November 30, 2015 | by Denise Heady
On Dec. 1, which marks World AIDS Day, communities across the globe will reflect on the tremendous progress made in the fight against HIV and AIDS. They will also focus on how to end AIDS as a global public health threat.
The good news is that the number of new HIV infections continues to drop. Researchers and health officials are making strides in both preventing and treating the disease. For many patients, what was once was a death sentence is now, with the proper therapy, a chronic condition.
Advances such as antiretroviral therapy, also known as ART, have revolutionized HIV treatment. Now, researchers are edging closer to the ultimate goal – to not only treat HIV and AIDS, but to also find a cure.
“These (antiretroviral) drugs have made a massive difference, but they’re not perfect,” said Alexandra Levine, M.D., M.A.C.P., City of Hope’s chief medical officer. She is an expert in HIV/AIDS and is a professor in the Department of Hematology & Hematopoietic Cell Transplantation.
In spite of these advances, however, the HIV/AIDS pandemic continues to affect millions. More than 34 million people worldwide are now living with HIV or AIDS. About 1.1 million of those cases are in the United States, where approximately 18,000 people die of the disease each year.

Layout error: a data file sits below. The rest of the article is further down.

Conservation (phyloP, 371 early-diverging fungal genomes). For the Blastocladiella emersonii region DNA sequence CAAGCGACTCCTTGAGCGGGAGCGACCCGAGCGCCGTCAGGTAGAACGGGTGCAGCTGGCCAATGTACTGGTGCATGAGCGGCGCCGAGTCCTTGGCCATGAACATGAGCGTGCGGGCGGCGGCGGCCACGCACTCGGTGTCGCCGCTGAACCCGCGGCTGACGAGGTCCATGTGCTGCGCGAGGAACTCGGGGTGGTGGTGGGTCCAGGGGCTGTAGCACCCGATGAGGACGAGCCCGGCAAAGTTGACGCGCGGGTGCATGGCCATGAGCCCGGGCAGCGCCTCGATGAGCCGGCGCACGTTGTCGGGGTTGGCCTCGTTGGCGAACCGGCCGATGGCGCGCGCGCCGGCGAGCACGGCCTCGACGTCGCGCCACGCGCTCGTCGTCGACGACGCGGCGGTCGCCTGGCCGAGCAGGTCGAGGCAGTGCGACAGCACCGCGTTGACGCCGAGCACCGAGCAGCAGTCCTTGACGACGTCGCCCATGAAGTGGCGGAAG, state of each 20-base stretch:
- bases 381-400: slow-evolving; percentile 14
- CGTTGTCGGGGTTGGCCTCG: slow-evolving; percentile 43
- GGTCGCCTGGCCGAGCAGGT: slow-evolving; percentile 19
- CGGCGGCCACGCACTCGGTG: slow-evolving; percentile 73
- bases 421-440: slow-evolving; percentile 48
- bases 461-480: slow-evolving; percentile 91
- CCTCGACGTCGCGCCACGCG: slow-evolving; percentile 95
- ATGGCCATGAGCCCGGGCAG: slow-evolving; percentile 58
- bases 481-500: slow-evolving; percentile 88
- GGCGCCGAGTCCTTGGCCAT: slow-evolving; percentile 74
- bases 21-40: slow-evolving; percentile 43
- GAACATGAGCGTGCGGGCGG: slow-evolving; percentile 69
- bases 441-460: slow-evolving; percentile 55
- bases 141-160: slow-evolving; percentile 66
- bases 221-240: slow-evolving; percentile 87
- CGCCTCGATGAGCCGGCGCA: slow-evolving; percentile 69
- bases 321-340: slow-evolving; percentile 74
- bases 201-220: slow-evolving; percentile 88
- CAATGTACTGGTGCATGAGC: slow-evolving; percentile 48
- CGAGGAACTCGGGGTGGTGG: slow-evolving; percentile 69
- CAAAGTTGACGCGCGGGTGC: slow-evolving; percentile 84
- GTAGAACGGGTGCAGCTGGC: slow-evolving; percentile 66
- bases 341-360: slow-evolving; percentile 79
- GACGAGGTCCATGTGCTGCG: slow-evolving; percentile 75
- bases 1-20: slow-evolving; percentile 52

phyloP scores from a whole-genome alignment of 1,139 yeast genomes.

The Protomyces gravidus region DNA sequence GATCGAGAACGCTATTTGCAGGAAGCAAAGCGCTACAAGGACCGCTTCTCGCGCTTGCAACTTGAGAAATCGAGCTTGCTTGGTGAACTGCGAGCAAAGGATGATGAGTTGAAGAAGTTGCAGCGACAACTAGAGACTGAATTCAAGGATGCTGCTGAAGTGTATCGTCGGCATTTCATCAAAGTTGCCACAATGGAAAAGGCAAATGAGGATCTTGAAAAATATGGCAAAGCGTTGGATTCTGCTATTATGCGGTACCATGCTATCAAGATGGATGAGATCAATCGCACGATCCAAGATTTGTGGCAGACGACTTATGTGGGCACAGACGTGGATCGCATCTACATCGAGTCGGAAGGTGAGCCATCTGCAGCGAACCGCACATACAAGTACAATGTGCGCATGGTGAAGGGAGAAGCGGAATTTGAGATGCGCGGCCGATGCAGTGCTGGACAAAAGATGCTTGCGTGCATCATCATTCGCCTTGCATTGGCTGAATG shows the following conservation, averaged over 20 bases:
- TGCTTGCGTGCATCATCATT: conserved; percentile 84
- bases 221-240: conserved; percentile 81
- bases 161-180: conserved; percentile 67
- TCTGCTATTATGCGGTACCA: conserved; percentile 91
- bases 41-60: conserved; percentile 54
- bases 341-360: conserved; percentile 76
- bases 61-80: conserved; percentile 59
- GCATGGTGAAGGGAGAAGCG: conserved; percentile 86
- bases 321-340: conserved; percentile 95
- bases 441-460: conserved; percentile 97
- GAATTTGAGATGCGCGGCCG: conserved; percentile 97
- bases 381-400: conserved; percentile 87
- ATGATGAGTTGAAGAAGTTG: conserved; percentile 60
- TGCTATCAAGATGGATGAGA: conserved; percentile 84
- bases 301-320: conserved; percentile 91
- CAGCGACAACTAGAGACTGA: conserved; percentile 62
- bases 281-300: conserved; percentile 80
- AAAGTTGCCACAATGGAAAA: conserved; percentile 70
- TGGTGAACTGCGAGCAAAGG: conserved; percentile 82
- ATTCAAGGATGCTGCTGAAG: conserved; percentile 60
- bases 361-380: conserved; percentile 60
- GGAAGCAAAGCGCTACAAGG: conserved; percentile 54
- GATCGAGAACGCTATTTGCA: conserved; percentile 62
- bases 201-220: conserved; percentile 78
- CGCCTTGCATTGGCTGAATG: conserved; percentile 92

Someone is infected with HIV every 9.2 minutes. Young people, between the ages of 19 to 29, are more likely to be the ones being infected. Worldwide, there are 7,000 new infections each day, but only 24 percent of people living with HIV/AIDS are taking anti-viral drugs.
Up to 60 percent of those infected with the HIV virus don’t realize it, Levine said. It can take approximately 10 years before any symptoms appear, which makes it easy for people to unknowingly spread the virus for years.
It’s numbers like these that make the official motto of World AIDS Day - The Time to Act is Now - even more urgent. Educating young people on HIV/AIDS, and getting the word out to others, is critical to decreasing the incidence rates of the disease, said Levine.
“If there is any phrase I want you to remember, it is to respect yourself,” Levine said to a group of nearly 300 high school students at the ninth annual San Gabriel Valley HIV/AIDS Summit, held at City of Hope last month.
”That’s really what it takes to prevent yourself from becoming infected with HIV,” Levine said. “It all comes down to you.”
Learn more about HIV/AIDS research at City of Hope.
If you are looking for a second opinion or consultation about your treatment, request an appointment online or contact us at 800-826-HOPE. Please visit Making Your First Appointment for more information.
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